US sanctions Iranian cyberspace head: The US Treasury has sanctioned Seyyed Mohammad Amin Aghamiri, the head of Iran's Supreme Council of Cyberspace (SCC). US officials say Aghamari played a crucial role in the Iranian regime's brutal crackdown against recent protests. Aghamari blocked access to social media platforms and news sites reporting on the protests and also used Iran's telecommunications systems to spy and harass journalists and regime dissidents.
Russia to force native OSes on new devices: The Russian government is working on a law to force retailers to pre-install Russian operating systems on all new PCs sold in the country. The first wave of feedback claims this will lead to an increase in laptop and PC prices across Russia. Despite efforts to get Russian companies and users to move to Russian operating systems, Windows' market share remained the same in Russia as last year. [Additional coverage in Kommersant]
Risky Business Demo
In this Risky Business demo, Tines CEO and co-founder Eoin Hinchy shows off the Tines no-code automation platform to host Patrick Gray.
Cybercrime and threat intel
eSentire disrupts GootLoader: Cybersecurity firm eSentire says it discovered a way to prevent the GootLoader malware from deploying its payload via hacked websites. The technique relies on visiting hacked sites known to serve GootLoader from a selected list of IP addresses. eSentire says this will trigger a lesser-known reaction of the GootLoader's infrastructure that will ban that IP and several address blocks around it—as a way to prevent security teams from inspecting hacked sites and its payload. Security researchers say that by carefully placing web requests to the more than 375,000 malicious URLs known to serve GootLoader, they can protect "a large swath of the Internet" from getting infected.
Bassterlord interview: The Record has interviewed Bassterlord, a Ukrainian cybercriminal who used to work as an affiliate for the LockBit ransomware gang but has since retired (allegedly). He's also known for selling a "ransomware manual."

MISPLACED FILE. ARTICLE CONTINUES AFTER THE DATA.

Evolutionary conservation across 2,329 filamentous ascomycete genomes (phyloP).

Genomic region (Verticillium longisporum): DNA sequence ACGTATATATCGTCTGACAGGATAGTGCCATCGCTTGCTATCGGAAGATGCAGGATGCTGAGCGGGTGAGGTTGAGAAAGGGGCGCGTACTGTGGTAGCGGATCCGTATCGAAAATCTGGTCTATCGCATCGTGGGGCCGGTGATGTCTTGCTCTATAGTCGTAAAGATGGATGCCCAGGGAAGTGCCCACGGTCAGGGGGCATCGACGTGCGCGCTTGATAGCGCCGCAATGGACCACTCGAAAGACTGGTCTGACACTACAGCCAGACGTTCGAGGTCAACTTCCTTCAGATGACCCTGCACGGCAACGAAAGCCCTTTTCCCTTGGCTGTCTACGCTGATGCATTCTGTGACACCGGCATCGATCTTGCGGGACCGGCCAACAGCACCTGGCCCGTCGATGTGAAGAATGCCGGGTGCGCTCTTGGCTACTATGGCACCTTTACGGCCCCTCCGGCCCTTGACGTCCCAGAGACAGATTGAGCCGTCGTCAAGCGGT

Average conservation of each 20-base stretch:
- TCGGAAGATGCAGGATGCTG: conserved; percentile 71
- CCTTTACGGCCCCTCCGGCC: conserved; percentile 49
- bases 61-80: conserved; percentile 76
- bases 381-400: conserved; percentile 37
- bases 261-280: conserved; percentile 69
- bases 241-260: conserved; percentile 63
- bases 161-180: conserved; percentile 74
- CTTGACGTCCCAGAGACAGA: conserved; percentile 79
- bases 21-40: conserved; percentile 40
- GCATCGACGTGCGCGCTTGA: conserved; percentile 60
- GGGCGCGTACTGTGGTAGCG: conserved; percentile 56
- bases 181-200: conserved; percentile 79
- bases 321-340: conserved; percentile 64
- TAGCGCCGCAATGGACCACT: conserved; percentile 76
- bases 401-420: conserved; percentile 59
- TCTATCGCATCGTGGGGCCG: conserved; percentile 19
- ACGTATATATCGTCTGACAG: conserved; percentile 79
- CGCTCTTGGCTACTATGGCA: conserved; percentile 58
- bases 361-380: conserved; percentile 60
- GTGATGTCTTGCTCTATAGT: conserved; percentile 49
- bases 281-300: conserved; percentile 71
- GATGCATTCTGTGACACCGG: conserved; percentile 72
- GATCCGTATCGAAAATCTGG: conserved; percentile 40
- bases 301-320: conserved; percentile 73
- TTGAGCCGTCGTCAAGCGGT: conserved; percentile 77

TP-Link Mirai exploitation: The operators of a Mirai DDoS botnet have figured out how to exploit a TP-Link router vulnerability (CVE-2023-1389) that was privately exploited during the Pwn2Own hacking contest held in Toronto in December of last year. Pwn2Own organizer ZDI says it reported the issue to TP-Link, and the company released a security update in March. ZDI experts say that once the patch was out, a Mirai botnet shortly started exploiting the bug to hijack unpatched TP-Link routers.
Bad bot traffic rises, human traffic decreases: Ad fraud security company Human has published its yearly report, and the company noted that bad bot traffic doubled last year while legitimate human-generated traffic decreased. The company says that most of the bad bot traffic it usually sees comes from behind faked devices and proxy servers.
"Web and mobile applications are treasure troves of value, and bots are an easy and cheap way to attack them at scale."
ATM attacks in 2022: The European Association of Secure Transactions (EAST), an industry group of banks and ATM vendors, says European banks lost €211 million to criminal groups last year. EAST says the vast majority of losses came from skimming devices installed on ATMs across Europe, which accounted for €167 million in 2022. Losses caused by malware installed on ATMs were only €140,000, the lowest figure since EAST started tracking these stats. EAST says it also received 502 reports of criminal gangs using a novel MitM relay attack to force ATMs to cash out, but most incidents took place in the first half of 2022 and seem to have stopped after that.
Meta support staff phishing: Group-IB uncovered more than 3,200 Facebook profiles impersonating Meta support staff as part of a campaign meant to phish users out of their Facebook credentials. Researchers say the campaign is conducted in more than 20 languages and appears to be aimed at the Facebook accounts of public figures, celebrities, businesses, sports teams, but also regular users. The campaign has been running since February and is still ongoing.
Don't: Just don't!
Malware technical reports
ViperSoftX: Trend Micro published a report on ViperSoftX, an infostealer that has been used since last year in attacks targeting the cryptocurrency space. Now, Trend Micro is reporting "a significant number of victims."
WhiteSnake: JFrog researchers have discovered 22 malicious PyPI packages that would secretly infect their users with a version of WhiteSnake, a C#-based infostealer.
Daam: CloudSek published a report on a new Android malware strain named Daam. The malware can work as an infostealer but also comes with file encryption capabilities.
LOBSHOT: Elastic's security team has discovered a new malware strain named LOBSHOT that is currently being distributed via malicious Google ads. The malware's primary purpose is to open a hidden virtual network computing (hVNC) channel for threat actors to connect to compromised hosts. LOBSHOT also includes infostealer capabilities to collect and steal data from browsers and crypto-wallets. Elastic says the malware appears to be leveraged for financially motivated intrusions for the time being.